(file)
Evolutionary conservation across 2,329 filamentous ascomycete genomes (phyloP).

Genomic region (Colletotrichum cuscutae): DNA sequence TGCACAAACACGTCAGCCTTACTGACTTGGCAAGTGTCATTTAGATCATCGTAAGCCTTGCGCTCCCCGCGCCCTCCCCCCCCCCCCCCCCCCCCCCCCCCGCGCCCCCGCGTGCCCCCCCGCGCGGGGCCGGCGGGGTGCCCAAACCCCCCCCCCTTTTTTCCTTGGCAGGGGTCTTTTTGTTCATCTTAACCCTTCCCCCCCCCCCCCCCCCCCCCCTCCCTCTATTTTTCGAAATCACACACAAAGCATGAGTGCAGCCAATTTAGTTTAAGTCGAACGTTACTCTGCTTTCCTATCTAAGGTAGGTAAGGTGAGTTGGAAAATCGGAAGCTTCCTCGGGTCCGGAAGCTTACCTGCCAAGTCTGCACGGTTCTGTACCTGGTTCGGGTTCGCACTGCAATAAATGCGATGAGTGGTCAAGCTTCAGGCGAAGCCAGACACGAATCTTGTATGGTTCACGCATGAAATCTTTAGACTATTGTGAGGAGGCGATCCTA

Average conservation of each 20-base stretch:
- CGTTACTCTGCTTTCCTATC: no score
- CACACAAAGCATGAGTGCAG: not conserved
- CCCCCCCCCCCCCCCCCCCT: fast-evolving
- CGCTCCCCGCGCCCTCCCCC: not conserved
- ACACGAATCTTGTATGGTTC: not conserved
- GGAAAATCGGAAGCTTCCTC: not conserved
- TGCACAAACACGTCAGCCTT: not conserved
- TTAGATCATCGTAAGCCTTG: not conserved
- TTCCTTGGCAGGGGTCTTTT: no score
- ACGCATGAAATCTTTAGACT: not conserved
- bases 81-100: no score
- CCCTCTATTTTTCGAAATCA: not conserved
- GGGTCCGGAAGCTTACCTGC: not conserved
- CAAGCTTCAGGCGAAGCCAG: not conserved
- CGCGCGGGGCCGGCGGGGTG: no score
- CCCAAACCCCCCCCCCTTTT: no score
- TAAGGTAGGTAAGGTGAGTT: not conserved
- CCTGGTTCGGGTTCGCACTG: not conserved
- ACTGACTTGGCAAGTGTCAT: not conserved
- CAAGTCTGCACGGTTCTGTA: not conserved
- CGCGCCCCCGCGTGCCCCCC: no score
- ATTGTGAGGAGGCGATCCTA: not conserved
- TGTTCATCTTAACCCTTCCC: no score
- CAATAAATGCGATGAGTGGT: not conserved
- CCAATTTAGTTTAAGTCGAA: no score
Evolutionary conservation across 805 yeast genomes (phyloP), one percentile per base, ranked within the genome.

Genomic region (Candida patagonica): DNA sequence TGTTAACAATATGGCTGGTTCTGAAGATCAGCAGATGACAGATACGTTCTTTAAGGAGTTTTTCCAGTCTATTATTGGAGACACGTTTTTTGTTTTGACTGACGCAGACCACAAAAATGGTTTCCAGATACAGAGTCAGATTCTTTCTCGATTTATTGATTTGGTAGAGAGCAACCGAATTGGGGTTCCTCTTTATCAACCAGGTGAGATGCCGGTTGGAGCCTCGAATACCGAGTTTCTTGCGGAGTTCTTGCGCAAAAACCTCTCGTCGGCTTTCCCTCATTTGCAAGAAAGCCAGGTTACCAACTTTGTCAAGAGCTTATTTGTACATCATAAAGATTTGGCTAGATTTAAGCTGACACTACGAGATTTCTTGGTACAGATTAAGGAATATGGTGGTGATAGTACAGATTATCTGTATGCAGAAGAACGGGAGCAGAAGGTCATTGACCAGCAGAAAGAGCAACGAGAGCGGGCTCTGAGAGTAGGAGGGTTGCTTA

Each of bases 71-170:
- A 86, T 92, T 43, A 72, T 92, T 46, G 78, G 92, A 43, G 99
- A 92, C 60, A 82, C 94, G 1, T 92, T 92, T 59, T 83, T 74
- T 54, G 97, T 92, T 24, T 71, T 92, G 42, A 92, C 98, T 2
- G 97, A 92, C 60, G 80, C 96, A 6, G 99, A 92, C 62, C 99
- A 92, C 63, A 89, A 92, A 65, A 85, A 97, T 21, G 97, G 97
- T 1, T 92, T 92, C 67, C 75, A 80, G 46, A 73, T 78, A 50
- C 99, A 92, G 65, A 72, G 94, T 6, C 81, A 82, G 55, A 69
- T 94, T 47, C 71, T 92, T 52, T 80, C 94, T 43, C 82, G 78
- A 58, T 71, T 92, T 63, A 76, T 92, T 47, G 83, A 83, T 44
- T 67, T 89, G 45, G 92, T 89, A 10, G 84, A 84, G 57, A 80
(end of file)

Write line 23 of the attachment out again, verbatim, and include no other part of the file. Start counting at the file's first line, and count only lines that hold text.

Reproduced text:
- CAAGTCTGCACGGTTCTGTA: not conserved